A third, more research-oriented and more general graph visualization tool is Gephi, which is Java-based and is distributed under the GPL v3. Users of this tool call it "like PhotoShop for graphs", or should we say "like GIMP for graphs"? It's a very powerful and interactive tool for exploring, manipulating and visualizing graphs: users can manipulate the structure, shapes, colors, locations of the nodes, and so on, but they can also find the shortest path between nodes and compute graph metrics, find clusters, and conduct a lot of advanced graph analyses. Gephi was originally created in 2007 at WebAtlas, a French non-governmental organization involved in mapping the web and data mining, but is now developed by an international consortium of open source developers.

Gephi is not oriented specifically towards visualizing software projects: the wiki page about data sets that can be explored and visualized with Gephi gives examples such as the structure of internet, the topology of the Western States Power Grid of the United States, airlines, a network of disorders and disease genes linked by known disorder-gene associations, and a couple of social networks.

However, the social networks section shows some interesting data sets of open source projects, which have all been visualized in Gephi by Franck Cuny, a Perl hacker working at the French social media agency Linkfluence. He developed the CPAN Explorer web site, an interactive visualization to analyze relationships between developers and packages of CPAN (Comprehensive Perl Archive Network). The authors page shows relationships between developers inside CPAN: each developer is represented by a node with a size proportional to the number of modules the developer has released on CPAN. An edge between two developers is created when one developer uses a module from the other developer. The more uses of a developer's modules by other developers, the bigger the label.

One can deduce some interesting facts about developers from this graph: for example, Adam Kennedy gets a big node with a small label, because he has released a lot of modules on CPAN, but few of them are used by other CPAN developers. In contrast, Gisle Aas has a small node with a big label, because he has few modules, but some very popular ones like LWP and URI.

The community page shows web sites that write about Perl. Each website is represented by a node with a size dependent on the number of inbound links. A hyperlink between two websites is represented by an edge. The official Perl community web sites get a purple node, bloggers a green node, open source web sites a red node, companies a black node, and CPAN author pages a blue node. The last CPAN visualization on CPAN Explorer is a visualization of dependencies between CPAN module distributions. The CPAN Explorer developers offer static PDF and SVG version of all these graphs and dynamic JavaScript visualizations, but also the original data sets in gexf file format to explore in Gephi.

Last month, Franck introduced a new project, Github Explorer. He explained that this was a very natural choice:

I wanted to do something similar again, but not with the same data. So I took a look at what could be a good subject. One of the things that we saw from the map of the websites is the importance github is gaining inside the Perl community. Github provides a really good API, so I started to play with it.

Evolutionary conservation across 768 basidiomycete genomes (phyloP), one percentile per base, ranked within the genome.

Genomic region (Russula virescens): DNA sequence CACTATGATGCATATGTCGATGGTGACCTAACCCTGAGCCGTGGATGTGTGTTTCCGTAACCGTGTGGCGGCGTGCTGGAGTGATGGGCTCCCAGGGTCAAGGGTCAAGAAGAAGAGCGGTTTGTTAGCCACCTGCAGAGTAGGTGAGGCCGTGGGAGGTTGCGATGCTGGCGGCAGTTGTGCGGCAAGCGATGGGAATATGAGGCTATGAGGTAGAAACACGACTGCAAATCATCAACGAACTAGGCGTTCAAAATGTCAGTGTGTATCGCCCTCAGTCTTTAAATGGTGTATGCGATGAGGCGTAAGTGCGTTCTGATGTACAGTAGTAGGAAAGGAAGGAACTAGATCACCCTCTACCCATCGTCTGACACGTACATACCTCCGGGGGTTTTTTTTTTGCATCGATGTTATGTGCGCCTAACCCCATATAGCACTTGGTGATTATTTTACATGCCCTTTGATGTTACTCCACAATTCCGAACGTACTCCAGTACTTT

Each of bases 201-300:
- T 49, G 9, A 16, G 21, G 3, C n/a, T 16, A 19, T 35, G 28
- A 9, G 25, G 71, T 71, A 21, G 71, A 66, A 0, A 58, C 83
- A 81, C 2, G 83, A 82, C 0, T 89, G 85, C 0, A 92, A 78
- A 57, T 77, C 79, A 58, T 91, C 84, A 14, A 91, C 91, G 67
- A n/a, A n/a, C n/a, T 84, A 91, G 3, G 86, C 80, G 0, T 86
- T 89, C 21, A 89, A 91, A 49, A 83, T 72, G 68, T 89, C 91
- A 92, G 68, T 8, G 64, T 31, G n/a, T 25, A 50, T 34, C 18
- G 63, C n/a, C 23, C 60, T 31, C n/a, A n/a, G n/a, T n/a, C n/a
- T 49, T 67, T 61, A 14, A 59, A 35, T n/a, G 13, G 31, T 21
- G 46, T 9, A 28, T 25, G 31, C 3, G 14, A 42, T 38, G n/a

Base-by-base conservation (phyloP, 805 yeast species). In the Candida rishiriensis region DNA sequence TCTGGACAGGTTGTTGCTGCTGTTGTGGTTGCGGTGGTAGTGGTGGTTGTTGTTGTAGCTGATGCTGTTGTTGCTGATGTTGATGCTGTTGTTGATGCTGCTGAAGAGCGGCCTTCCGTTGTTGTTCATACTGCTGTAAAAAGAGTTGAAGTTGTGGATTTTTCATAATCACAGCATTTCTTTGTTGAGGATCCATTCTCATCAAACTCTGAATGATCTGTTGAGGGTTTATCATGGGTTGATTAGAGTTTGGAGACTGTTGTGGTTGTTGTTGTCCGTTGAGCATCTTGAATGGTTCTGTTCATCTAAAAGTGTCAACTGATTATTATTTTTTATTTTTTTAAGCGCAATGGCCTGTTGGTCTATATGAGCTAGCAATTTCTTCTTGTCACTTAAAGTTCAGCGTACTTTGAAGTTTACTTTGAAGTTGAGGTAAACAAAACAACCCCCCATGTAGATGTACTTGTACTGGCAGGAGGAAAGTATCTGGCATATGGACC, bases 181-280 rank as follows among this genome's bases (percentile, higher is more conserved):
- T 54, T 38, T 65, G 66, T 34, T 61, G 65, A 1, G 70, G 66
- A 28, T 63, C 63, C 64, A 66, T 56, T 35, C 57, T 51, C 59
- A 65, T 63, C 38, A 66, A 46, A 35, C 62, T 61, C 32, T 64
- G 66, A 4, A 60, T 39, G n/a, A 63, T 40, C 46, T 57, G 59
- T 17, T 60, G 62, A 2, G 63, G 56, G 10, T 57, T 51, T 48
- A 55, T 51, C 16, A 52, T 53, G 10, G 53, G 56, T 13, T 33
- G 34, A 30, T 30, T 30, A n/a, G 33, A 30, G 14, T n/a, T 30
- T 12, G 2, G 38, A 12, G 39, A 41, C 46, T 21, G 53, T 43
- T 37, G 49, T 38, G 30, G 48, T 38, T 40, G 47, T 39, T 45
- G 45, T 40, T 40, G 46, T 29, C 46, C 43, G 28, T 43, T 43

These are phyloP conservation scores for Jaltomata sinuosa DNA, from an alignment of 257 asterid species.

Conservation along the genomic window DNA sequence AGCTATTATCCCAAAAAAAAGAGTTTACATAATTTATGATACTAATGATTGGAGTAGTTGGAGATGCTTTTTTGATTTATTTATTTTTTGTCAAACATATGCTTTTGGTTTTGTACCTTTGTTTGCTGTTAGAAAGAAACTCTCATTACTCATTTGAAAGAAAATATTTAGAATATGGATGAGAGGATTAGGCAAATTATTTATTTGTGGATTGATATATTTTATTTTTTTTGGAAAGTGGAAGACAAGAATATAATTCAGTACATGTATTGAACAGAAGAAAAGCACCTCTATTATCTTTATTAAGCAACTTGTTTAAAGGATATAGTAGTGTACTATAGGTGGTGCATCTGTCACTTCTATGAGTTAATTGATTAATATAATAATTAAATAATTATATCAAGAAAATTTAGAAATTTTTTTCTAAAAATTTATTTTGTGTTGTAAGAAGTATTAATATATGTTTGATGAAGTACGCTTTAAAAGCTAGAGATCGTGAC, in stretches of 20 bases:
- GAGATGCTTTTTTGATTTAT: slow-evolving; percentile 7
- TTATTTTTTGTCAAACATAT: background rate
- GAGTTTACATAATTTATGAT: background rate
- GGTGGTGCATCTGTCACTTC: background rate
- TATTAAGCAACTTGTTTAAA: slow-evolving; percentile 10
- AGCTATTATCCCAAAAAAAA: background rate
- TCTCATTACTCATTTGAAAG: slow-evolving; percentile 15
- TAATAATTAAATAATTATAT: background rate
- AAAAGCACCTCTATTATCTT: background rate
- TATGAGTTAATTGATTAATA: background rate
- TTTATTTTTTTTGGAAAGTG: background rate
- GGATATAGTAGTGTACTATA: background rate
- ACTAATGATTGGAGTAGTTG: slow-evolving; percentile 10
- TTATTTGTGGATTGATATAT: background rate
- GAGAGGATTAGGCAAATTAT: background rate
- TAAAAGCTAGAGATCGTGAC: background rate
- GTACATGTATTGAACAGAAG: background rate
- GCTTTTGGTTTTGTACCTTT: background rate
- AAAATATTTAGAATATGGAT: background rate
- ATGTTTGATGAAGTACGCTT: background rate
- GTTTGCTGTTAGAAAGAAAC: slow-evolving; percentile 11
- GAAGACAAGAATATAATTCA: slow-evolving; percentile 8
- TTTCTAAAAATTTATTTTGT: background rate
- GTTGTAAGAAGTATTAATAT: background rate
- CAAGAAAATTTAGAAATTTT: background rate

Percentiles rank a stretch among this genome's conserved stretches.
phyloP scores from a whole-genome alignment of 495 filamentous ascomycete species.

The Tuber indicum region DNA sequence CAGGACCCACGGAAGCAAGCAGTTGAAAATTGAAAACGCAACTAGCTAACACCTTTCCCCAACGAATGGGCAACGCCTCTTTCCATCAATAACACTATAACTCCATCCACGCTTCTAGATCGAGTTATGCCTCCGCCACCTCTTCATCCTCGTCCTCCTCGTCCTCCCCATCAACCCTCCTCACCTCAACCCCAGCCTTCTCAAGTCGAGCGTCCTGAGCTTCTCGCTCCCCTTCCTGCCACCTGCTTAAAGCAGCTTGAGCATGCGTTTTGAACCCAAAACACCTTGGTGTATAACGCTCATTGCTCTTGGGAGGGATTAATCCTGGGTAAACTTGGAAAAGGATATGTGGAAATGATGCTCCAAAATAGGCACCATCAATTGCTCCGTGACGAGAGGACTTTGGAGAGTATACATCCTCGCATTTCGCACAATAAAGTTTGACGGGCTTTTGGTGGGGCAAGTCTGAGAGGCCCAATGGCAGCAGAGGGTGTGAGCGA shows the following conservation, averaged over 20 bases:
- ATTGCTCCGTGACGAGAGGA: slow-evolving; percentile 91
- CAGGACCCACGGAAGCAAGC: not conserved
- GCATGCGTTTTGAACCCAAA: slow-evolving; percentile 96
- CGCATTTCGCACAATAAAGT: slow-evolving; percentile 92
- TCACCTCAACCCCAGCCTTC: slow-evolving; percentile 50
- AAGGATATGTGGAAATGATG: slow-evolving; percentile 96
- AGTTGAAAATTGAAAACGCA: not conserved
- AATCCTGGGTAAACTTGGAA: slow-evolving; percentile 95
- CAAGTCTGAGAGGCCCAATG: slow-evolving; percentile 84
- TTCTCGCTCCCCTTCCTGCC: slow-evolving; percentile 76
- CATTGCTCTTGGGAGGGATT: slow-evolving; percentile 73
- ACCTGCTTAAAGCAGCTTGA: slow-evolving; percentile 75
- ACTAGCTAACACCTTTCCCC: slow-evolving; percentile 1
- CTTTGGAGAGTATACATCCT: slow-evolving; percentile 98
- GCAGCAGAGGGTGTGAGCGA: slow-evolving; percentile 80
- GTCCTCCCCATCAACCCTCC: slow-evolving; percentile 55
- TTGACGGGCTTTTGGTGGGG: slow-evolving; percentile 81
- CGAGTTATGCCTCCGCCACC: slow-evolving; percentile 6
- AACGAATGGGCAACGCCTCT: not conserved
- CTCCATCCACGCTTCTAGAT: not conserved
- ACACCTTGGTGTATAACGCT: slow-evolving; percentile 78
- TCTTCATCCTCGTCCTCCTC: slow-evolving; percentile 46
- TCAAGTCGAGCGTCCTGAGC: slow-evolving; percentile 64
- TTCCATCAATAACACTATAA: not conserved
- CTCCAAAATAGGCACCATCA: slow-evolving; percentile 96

This time, Franck didn't aim for the Perl community only, but the whole community of users of Github, a popular web-based hosting service for projects that use the Git revision control system. He warns that Github doesn't represent the whole open source community and that he has collected only a selection of all user profiles, but nevertheless it gives us a good picture. Each profile is represented by a node, and a link between two profiles is represented by an edge. The weight of the edge is incremented each time the person forks code from the target profile.

[Github Explorer PHP]

On his blog, Franck shows some Github visualizations he made with Gephi, colored by country and split according to the programming language. He has some thought-provoking analyses about some of the languages. For example, the Perl community is clearly split between the 'west' and Japan. In the Python community, there is clearly one main project, the web framework Django. PHP is the only community on Github where the visualization shows clusters of people working together on a specific project. The Ruby graph looks like a big ball of yarn with a couple of isolated countries. In other visualizations, Franck split the graphs according to their country. He offers the data he gathered for use in Gephi, he has published all the graphs on Flickr, and he will offer a printed version on posters of size A2 and A1 for sale soon.

Towards a better understanding of open source communities

Many of these visualizations are beautiful, but that's not the point: to paraphrase Richard Hamming's dictum "The goal of computation is not numbers, but insight.", your author would say "The goal of visualization is not beauty, but understanding." and visualization tools can help understand the internals and the dynamics of open source projects and communities. While code_swarm and Gource can show users a lot about patterns and evolutions in the development of a specific project, including how the developer community works together, CPAN Explorer and Github Explorer are about visualizing global connections between a lot of open source projects, which is also an important factor in open source communities. Now we just have to wait for some creative minds to visualize the SourceForge or Launchpad communities.

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Q: O Great Rabbi, Perl has so many precedence laws I feel I shall never learn them all. Which is the most important of these commandments?

A: As it was in the beginning, is now, and ever shall be, the First Commandment is the Law of Algebraic Precedence:


The Second Commandment is to think of those who come after you, most preferably before they do so:


Follow these two Commandments and all the days of your life will be blessed, for your code shall be ever right[eous] and all shall love you for it.

-- Tom Christiansen